Sounds in Transit

I’ve been delinquent in mentioning Jace Clayton’s new book, Uproot: Travels in 21st-Century Music and Digital Culture. Longtime readers of this blog might recognize Clayton—aka DJ /rupture—from an interview published many years back in The BLDGBLOG Book, on the topic of music, sound, and cities.

Uproot is Clayton’s guide to various sonic undertows shaping contemporary music around the world, from Autotuned vocals spilling out of North African villages to raves in ruined buildings on the divided island of Cyprus, or from Jimi Hendrix’s literally sinister left-handed amplification of the “Star-Spangled Banner” to five thousand years of continuous habitation—and urban music—in Beirut.

Clayton has long defined himself as a kind of human forward-operating base, picking up the signals of incoming future music, writing dispatches for Fader, giving interviews to The Wire, and chronicling much of this on his own blog, Mudd Up!

The book itself proceeds through a series of longer chapters punctuated by aphoristic statements (“Dancing is a form of listening”; “Music that doesn’t change is free to do other things”; “To be local is to have few options”; “What we care for we repeat”). These summations both highlight and launch each chapter’s short, linked essays that back up Clayton’s claims.

Its very first sentence simultaneously warns against and advocates digital amnesia: “The early twenty-first century will be remembered as a time of great forgetting,” he writes. He is referring to the complex effects of an ongoing format change, as musical culture transfers “from analog to digital.” Later in the book, Clayton develops this into what he calls the “distributional aesthetics” of 21st-century music, with both approval and slight political hesitation. He has in mind not just DIY punk CDs sold for cash after road shows but Lebanese cab drivers streaming new, anonymous tracks to jet-lagged passengers over Bluetooth.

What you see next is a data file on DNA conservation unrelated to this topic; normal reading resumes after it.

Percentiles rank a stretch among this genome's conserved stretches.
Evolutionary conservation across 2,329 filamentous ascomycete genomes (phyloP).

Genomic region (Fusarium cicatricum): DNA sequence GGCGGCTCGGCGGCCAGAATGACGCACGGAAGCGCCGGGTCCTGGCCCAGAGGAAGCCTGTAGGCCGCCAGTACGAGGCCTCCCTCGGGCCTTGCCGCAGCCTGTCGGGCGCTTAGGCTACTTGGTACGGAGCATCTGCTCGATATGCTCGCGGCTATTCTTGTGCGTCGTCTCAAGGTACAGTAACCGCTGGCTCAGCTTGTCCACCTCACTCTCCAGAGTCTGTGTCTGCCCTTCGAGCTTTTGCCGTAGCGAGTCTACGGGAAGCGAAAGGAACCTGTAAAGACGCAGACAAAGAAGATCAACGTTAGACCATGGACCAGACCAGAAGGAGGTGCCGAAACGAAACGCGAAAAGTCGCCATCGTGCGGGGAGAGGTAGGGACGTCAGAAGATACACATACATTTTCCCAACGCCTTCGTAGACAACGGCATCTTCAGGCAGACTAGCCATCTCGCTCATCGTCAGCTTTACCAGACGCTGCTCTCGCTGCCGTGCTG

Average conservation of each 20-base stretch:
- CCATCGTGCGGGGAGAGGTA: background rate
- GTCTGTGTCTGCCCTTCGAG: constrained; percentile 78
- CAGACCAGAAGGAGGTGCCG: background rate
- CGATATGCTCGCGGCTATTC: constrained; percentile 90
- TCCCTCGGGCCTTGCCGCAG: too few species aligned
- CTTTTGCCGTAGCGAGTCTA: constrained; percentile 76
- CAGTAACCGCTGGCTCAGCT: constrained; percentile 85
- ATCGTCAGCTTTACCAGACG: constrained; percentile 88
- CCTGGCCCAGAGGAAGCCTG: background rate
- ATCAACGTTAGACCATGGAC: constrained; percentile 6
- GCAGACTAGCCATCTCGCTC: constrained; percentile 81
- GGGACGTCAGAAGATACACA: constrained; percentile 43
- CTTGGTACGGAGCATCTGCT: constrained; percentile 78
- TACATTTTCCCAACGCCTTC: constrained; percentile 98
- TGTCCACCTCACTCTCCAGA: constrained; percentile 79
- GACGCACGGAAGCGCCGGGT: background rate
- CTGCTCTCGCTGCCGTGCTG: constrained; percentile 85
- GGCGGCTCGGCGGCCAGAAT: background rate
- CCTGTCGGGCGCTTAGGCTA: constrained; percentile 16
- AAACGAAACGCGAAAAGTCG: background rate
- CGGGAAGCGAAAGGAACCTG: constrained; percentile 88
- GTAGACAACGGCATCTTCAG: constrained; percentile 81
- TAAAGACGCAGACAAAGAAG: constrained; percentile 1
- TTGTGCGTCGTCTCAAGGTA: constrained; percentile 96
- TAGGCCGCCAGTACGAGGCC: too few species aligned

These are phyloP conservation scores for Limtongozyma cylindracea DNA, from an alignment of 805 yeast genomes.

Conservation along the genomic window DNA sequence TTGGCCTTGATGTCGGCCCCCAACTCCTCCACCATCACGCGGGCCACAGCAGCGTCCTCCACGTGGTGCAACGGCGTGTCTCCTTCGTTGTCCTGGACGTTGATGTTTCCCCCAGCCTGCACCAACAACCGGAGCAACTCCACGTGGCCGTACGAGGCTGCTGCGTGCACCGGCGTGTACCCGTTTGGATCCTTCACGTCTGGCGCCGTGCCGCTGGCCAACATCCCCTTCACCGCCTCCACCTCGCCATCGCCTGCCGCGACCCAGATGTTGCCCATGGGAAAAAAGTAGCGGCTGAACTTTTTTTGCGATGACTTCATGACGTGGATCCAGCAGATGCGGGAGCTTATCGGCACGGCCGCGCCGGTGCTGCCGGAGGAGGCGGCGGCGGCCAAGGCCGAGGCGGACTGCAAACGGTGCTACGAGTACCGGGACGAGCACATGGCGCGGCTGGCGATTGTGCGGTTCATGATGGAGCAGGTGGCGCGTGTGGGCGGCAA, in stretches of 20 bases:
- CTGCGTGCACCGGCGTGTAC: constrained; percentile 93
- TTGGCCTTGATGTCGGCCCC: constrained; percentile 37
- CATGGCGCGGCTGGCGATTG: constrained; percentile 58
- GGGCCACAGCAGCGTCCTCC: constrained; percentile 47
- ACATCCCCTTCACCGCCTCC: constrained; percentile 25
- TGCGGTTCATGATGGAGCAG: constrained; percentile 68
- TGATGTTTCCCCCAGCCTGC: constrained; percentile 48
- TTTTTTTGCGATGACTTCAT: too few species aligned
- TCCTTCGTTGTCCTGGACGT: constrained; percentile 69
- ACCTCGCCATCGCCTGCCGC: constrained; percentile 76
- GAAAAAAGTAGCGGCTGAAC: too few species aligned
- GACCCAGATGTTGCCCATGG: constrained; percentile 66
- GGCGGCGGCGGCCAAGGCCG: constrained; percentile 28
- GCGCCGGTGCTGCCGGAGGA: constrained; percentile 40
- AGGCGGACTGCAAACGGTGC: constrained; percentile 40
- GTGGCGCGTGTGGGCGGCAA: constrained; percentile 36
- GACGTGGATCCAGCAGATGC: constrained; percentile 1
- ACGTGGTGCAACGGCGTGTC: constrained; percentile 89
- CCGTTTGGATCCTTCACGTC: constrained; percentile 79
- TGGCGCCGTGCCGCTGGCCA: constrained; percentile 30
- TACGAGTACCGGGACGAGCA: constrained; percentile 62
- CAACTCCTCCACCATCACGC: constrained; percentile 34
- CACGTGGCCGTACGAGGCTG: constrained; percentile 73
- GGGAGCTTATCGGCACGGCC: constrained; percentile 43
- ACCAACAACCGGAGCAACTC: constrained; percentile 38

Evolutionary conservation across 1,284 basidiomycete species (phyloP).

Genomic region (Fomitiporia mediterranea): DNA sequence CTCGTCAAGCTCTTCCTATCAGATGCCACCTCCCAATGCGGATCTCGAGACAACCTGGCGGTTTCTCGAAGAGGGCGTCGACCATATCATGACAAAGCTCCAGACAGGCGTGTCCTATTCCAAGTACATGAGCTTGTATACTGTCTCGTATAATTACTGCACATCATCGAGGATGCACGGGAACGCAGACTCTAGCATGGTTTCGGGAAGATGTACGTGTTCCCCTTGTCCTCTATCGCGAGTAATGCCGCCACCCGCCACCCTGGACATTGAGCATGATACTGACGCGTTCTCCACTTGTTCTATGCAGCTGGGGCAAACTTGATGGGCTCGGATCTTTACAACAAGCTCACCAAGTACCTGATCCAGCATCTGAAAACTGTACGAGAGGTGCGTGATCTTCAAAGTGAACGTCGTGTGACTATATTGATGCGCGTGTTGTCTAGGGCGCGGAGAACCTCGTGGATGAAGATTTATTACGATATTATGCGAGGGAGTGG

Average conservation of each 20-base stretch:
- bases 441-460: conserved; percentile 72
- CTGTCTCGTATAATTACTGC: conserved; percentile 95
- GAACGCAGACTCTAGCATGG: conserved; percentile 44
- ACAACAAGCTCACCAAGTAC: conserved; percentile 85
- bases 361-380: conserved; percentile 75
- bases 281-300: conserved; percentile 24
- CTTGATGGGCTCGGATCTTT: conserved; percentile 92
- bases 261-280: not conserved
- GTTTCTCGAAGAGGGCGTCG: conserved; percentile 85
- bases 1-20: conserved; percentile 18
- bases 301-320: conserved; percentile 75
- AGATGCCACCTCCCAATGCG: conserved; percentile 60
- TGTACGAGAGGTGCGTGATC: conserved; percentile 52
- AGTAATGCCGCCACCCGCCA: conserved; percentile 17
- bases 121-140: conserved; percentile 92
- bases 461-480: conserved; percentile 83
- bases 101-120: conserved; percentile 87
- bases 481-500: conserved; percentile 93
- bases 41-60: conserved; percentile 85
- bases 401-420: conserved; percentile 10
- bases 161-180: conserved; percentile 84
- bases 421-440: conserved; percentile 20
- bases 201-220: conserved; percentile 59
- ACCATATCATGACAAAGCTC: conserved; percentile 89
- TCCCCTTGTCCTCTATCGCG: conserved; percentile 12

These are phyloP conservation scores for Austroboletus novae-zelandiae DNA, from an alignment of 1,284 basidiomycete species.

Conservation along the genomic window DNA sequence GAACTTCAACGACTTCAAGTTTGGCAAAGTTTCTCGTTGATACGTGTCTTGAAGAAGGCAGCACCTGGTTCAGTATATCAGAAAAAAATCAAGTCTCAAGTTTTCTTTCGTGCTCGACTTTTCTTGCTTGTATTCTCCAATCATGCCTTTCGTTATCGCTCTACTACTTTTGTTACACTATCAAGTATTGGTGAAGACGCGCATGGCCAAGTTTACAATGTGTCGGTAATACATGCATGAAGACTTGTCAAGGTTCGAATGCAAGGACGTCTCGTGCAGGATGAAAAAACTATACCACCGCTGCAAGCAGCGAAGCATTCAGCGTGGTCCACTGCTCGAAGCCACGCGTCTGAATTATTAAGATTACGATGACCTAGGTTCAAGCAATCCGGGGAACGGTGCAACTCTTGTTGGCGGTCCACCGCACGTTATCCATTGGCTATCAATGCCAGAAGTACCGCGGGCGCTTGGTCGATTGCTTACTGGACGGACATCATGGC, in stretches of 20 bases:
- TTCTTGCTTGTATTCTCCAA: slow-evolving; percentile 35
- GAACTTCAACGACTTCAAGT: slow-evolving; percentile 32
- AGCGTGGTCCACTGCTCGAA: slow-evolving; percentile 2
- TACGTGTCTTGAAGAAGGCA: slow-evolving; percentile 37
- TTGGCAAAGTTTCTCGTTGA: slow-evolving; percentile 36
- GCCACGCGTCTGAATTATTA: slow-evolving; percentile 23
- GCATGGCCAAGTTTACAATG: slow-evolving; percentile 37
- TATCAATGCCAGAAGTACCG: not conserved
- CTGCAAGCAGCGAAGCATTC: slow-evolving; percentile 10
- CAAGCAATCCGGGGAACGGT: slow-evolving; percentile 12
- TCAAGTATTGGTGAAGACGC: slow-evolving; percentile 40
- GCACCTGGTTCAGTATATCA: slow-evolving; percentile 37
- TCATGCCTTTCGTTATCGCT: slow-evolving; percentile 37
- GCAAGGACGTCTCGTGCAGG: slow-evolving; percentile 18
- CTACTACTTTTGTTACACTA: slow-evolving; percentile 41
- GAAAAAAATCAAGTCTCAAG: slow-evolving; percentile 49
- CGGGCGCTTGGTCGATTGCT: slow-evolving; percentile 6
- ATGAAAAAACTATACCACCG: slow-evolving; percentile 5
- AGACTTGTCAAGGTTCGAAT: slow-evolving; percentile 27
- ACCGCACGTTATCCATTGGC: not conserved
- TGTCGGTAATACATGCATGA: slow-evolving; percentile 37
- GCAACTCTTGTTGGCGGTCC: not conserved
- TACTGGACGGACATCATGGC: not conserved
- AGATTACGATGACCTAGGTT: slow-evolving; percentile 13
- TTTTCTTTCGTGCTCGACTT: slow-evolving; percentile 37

How the sounds are delivered—through whom they are distributed and how they are saved—becomes as much a part of their effect as their rhythm or their BPM.

Uproot is at its best and most resonant when Clayton is out in the field, tracking down the physical origin of today’s music, whether that means visiting a town in Monterey, Mexico, to interview a 17-year-old bedroom producer of tribal ranch techno or browsing the stalls of Moroccan public markets.